One day, while working in a paddy field, Anwar saw a pack of mice disappearing inside a hole. Using his spade, he dug deep into it and killed one of them. To his amazement, he saw a lot of rice grains stored inside the hole.
He was 16-years-old and used to work on other people's fields. When he found the rice grains, he did what felt like the most rational thing to do. He took them home and traded them for some snacks like moa and murki.
His love for snacks kept him coming to the fields for more rice grains. Over time, he became an expert at hunting mice and took it up as his profession.
It has been 45 years since he started hunting mice.
"I was born in a poor family. From childhood, I worked on other people's fields. Discovering rice grains in those holes and being able to afford moa and murki were the greatest joys of my life," Anwar Hossain said.
This local legend with a curious profession lives in a remote village called Nur Nagar in Akkelpur Upazila of Joypurhat district. Finding his home was not at all difficult since everyone knows him by his nickname – Indur Anwar.
We met him at his home in the early morning. During the day, he sells rodenticides in his small shop in Naogaon. That, however, is mostly during off-seasons.
From Ashwin to Falgun (September to February), Anwar travels all over the country, especially the northern regions of Lalmonirhat and Kurigram, to hunt mice.
"People ask me to help them out with their fields – mostly paddy and potato fields. But I also hunt mice in households," he said.
What motivated him to choose mice hunting as a career? We asked him. He said it was a neighbour who was an agriculture officer.
Sometime in the 1980s, the officer asked Anwar what he did with the mice he killed. Anwar usually threw them away and the officer advised him to collect the tails so he could submit them at the local agriculture office and get wheat in exchange. At that time, the government gave 500gm wheat for one tail.
"When I learnt about the reward, I started killing mice and depositing the tails at the agriculture office every week. The wheat I received helped my family a lot," Anwar said.
Every year, he deposits 10 to 12 thousand rat tails at the Akkelpur Upazila Agriculture Office.
"Back then, the production of any crop used to be hampered a lot because of mice. Even now, it is a huge problem for farmers," Anwar added.
According to the data provided by Akkelpur Upazila Agriculture Office, mice infestation damaged 67.5 metric tonnes of rice, 43 metric tonnes of potatoes and three metric tonnes of wheat in Akkelpur in 2022 alone, causing farmers to lose approximately Tk2,90,000.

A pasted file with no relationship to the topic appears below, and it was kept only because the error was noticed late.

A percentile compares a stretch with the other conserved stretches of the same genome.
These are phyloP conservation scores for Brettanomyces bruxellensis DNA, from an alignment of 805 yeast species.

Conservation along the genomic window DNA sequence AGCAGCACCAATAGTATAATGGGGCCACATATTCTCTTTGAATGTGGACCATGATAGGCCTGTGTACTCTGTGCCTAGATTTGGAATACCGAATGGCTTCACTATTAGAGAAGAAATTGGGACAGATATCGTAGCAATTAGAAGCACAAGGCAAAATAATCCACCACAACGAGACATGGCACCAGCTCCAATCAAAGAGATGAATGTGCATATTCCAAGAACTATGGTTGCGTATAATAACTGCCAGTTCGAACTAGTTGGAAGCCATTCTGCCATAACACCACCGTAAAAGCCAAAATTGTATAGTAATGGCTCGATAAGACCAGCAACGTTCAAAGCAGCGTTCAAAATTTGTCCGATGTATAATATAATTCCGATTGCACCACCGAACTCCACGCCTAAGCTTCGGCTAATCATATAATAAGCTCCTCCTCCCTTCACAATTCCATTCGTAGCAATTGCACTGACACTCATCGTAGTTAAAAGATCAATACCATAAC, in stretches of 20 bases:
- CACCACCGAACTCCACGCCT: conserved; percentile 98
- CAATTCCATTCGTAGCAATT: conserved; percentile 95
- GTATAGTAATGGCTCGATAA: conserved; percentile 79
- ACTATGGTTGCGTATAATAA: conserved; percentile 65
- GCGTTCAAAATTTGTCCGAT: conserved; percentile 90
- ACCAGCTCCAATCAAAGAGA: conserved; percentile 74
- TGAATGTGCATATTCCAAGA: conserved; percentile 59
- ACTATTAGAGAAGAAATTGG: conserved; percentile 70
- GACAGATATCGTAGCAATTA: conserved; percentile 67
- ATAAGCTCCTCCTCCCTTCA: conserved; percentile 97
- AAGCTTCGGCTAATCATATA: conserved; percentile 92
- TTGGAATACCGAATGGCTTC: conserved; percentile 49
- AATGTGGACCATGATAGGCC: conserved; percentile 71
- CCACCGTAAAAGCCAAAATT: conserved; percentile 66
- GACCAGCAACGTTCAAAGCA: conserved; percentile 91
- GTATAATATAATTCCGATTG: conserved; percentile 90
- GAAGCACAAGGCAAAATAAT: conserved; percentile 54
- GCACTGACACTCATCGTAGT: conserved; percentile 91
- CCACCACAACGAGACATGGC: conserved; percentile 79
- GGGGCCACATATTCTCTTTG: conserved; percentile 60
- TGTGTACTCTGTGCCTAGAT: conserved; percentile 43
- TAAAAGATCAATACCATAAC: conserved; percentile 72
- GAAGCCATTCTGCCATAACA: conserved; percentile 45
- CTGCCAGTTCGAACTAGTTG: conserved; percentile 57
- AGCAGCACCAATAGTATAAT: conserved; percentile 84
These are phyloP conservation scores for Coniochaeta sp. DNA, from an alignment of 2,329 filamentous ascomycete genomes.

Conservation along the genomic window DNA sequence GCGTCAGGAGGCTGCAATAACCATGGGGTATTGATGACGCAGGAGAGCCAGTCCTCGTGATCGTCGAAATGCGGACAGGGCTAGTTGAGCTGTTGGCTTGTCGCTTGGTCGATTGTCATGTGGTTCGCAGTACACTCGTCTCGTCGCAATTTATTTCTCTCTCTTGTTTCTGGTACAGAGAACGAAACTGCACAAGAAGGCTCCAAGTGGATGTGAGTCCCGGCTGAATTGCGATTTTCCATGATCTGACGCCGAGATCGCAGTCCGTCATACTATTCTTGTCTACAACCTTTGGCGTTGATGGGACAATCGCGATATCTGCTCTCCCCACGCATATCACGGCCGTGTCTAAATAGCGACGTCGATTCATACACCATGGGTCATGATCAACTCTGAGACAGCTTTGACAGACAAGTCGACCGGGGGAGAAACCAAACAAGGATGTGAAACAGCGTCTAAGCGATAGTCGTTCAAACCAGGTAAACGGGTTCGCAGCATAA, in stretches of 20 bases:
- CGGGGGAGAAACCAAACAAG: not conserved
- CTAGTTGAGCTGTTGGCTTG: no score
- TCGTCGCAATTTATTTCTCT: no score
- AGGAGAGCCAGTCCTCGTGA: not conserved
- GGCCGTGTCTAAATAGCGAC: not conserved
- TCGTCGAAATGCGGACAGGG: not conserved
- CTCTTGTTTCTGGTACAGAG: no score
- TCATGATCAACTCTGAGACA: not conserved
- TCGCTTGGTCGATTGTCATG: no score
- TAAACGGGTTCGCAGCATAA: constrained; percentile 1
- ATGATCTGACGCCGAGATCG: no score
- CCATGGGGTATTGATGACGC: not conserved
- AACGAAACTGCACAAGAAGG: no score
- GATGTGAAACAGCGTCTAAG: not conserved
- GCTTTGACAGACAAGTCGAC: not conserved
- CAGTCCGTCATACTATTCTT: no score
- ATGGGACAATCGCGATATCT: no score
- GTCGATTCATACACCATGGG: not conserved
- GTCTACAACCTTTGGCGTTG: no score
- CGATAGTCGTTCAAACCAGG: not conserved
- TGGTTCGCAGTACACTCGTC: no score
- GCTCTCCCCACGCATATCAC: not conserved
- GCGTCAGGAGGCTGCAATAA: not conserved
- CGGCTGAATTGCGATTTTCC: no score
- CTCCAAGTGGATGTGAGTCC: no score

Moreover, a Krishi Batayon (a government platform to help farmers) survey shows that Bangladeshi farmers suffer an estimated loss of Tk2,000 crore of crops, fruits and furniture yearly, because of rodent infestation.
"I take pride in my profession. I help a lot of poor farmers," said Anwar.
He does not have a fixed charge for his service. "I let people decide the payment. They pay me according to their financial ability and I don't mind." Usually, people give him Tk200 to Tk500 for every mice catching session.
Awards, certificates, and recognition also help keep his passion alive. In 2005, for example, Anwar deposited 23,451 tails to the Department of Agricultural Extension and received a 14-inch colour television as a reward. The television delighted his children.
He recounted the story, while fondly displaying around 20 accolades he received from the department of agriculture for becoming a champion of the National Rat Extermination Campaign from 2001 to 2022.
Anwar was very modest when he was asked how he managed to kill so many mice. "I don't have any magic tricks. I simply use strategies and knowledge that I have learned over the decades." Now he can track down mice simply by inspecting the soil.
"It's easy to track mice, especially by smelling the soil. If there is a mouse, there must be the smell of excrement," he explained.
He brought out a cylindrical plastic pipe with a couple of holes. He told us he invented this trap decades ago.
Custom-made tin plates block both ends of the pipe. You have to put a small amount of food inside it and then shut both ends using the tin plates. Once the mouse steps inside, the jagged edges of the plates trap it inside.
The trap looks simple but is very effective. Anwar does not sell the traps, he only shows them to people so they can replicate them at home.
According to Mohammad Idris Ali, a farmer from Raikali, a single mouse can damage around 40kg of potato. "You can imagine the extent of damage farmers can suffer if they have a pack of mice in their fields," he said, adding that this is why he and the farmers around Akkelpur rely so heavily on Anwar's mice hunting skill.
We were curious to know how this person manages to serve so many customers. Anwar informed us that he has 57 apprentices all over the country - some hunt mice with him, while others conduct the trade independently.
As one of his apprentices carried the awards inside his house, Anwar expressed his wish to spend the rest of his life hunting and researching mice. "I hope my apprentices will carry on the legacy after I die."